Gas supplier Cadent has signed a five-year infrastructure and application management service deal as part of a digital transformation that will modernise the IT provided to its staff.
By submitting your personal information, you agree that TechTarget and its partners may contact you regarding relevant content, products and special offers.
The company, which supplies 11 million UK homes with gas, has chosen Indian IT services supplier HCL to provide cloud services, including the use of Amazon Web Services’ cloud. The deal includes managing Cadent’s SAP software.
The combination of IT support expertise and knowledge of the latest technologies makes IT service providers an attractive option when modernising. “IT is mission-critical to Cadent as a business, therefore it is essential we have the highest levels of IT support,” said Cadent CIO Tina Sands. “At the same time, we recognise the need to modernise our IT environment in order to increase our business efficiency and the overall productivity of our mobile workforce.”
Most of the company’s workforce of 4,500 are field engineers who need to be connected to core business systems.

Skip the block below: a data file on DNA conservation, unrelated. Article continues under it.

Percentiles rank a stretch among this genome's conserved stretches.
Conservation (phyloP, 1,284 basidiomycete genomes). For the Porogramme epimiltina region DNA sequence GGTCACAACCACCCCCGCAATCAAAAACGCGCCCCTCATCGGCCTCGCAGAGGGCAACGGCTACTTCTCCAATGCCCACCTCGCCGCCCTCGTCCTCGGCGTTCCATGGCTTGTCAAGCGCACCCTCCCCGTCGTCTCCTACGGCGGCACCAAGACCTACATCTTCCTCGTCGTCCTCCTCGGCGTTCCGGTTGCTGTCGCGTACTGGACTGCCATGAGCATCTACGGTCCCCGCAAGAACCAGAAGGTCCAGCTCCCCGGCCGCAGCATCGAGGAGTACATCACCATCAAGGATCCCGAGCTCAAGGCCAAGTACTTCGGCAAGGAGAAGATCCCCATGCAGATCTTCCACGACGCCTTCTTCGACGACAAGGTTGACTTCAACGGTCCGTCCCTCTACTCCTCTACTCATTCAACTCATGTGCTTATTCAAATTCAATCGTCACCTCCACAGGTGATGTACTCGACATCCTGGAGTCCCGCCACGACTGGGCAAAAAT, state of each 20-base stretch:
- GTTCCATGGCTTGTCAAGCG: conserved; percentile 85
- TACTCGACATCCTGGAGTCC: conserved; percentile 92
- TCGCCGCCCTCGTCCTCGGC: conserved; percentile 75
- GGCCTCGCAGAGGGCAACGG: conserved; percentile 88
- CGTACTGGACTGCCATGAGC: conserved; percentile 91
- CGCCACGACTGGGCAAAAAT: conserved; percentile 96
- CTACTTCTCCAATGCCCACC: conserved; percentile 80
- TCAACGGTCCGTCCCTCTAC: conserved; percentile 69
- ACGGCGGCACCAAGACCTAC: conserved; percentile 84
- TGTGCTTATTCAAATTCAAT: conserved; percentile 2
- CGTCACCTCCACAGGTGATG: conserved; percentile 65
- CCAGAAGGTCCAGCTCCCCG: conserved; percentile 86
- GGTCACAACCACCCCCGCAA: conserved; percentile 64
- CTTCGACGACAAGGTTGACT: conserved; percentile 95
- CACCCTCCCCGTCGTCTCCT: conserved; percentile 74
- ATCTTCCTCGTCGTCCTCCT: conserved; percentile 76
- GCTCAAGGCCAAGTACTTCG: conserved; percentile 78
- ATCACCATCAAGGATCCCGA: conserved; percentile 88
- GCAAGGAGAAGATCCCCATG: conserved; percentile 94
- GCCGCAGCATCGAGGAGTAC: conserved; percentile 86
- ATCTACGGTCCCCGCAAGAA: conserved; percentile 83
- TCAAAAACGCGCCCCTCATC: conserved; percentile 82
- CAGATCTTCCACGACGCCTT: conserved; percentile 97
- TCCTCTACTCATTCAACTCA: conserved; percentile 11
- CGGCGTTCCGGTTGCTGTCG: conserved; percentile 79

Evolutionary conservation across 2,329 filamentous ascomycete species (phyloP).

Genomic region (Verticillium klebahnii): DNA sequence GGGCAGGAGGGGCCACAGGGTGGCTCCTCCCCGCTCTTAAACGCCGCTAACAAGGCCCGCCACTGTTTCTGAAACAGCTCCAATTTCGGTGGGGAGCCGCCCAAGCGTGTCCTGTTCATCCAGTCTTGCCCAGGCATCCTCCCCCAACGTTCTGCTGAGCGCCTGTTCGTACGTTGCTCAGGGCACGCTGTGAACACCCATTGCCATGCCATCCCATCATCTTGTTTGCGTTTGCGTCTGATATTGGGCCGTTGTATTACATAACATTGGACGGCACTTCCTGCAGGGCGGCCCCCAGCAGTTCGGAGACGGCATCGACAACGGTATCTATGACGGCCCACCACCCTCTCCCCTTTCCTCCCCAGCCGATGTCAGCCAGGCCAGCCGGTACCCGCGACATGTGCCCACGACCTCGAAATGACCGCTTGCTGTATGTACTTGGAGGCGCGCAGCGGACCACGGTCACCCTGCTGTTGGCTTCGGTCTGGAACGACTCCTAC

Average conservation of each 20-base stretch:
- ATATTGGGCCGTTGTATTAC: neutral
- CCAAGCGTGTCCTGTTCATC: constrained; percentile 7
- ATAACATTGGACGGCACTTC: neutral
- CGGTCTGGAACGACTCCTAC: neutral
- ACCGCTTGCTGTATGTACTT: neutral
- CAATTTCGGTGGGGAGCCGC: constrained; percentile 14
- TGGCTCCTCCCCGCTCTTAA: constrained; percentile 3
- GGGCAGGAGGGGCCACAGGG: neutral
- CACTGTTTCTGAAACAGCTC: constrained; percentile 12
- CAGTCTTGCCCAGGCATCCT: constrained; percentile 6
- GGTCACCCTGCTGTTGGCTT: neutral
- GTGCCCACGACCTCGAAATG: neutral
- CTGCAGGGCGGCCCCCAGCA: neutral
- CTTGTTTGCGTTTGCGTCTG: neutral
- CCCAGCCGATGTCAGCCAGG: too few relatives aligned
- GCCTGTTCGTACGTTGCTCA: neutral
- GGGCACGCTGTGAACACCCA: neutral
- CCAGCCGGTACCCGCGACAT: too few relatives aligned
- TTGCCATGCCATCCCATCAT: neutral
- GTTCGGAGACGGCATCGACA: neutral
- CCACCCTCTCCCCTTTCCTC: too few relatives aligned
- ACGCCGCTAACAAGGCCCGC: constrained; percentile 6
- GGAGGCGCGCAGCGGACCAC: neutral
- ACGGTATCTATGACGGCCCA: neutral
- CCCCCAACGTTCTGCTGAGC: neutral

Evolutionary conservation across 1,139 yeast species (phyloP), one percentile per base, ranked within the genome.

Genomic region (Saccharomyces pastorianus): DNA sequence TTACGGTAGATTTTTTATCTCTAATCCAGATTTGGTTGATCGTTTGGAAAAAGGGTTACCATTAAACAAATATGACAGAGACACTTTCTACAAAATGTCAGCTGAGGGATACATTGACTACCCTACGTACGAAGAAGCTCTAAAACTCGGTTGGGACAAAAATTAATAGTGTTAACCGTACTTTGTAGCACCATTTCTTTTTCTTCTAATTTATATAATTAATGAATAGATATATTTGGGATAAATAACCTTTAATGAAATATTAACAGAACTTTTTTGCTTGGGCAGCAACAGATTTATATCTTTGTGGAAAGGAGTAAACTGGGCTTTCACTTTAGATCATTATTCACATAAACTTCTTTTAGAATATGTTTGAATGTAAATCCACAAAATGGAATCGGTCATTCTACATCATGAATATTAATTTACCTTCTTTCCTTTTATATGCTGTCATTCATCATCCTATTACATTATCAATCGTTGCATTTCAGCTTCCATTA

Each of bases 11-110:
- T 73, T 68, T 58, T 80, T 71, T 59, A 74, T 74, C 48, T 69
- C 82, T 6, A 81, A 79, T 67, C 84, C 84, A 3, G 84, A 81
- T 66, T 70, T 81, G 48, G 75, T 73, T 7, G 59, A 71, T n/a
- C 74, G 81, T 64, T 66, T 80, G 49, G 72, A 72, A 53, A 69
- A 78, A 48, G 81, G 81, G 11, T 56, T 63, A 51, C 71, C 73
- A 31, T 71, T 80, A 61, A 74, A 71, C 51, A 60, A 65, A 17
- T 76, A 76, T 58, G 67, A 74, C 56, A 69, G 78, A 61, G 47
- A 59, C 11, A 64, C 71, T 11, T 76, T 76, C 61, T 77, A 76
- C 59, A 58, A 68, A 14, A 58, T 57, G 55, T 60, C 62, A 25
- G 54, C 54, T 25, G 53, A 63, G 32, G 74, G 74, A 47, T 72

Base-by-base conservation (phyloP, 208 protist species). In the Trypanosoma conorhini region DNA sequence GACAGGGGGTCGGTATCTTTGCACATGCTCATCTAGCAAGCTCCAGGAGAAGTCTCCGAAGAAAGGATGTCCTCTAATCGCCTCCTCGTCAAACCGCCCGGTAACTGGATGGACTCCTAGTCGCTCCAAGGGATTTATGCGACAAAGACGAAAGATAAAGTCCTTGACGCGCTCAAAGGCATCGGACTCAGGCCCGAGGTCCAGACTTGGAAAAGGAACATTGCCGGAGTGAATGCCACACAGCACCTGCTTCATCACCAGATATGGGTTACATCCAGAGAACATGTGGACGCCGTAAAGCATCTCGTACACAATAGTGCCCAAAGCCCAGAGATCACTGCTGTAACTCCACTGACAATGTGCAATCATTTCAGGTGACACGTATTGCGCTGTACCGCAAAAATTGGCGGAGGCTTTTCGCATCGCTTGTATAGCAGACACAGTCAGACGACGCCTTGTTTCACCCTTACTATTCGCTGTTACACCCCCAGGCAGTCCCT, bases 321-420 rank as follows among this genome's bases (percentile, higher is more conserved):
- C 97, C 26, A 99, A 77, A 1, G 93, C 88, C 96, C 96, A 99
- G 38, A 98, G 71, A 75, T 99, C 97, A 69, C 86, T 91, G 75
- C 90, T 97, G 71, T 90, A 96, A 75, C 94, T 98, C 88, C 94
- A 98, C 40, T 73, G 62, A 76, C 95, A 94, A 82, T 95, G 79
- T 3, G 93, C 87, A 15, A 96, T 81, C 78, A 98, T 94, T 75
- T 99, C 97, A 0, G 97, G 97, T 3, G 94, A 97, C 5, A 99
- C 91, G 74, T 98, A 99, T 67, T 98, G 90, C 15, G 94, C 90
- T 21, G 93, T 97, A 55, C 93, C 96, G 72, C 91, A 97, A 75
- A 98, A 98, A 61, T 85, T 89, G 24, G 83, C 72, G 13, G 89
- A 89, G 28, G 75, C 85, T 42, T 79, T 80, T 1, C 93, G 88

Cadent said it selected HCL after a tender because of its expertise in improving the user experience, implementing automation technology and managing multiple cloud services.
Last August, HCL launched its DRYiCE autonomics and orchestration service. This suite of services, products and platforms uses artificial intelligence (AI) technology, IT automation and robotic process automation.
Businesses in the utilities sector often face challenges when embarking on digital transformation because of a lack of in-house expertise in the latest enterprise technologies.
Meanwhile, cloud services are increasingly the chosen method of outsourcing for many organisations, with traditional outsourcing contracts declining in number and value.
According to figures from ISG, which measures IT and business process outsourcing contracts worth €4m or more, the value of cloud-based services sold in Europe, the Middle East and Africa was up by 41% in 2017 compared with 2016, reaching €3.9bn, while the total value of traditional IT outsourcing contracts fell by 8% to €8.3bn.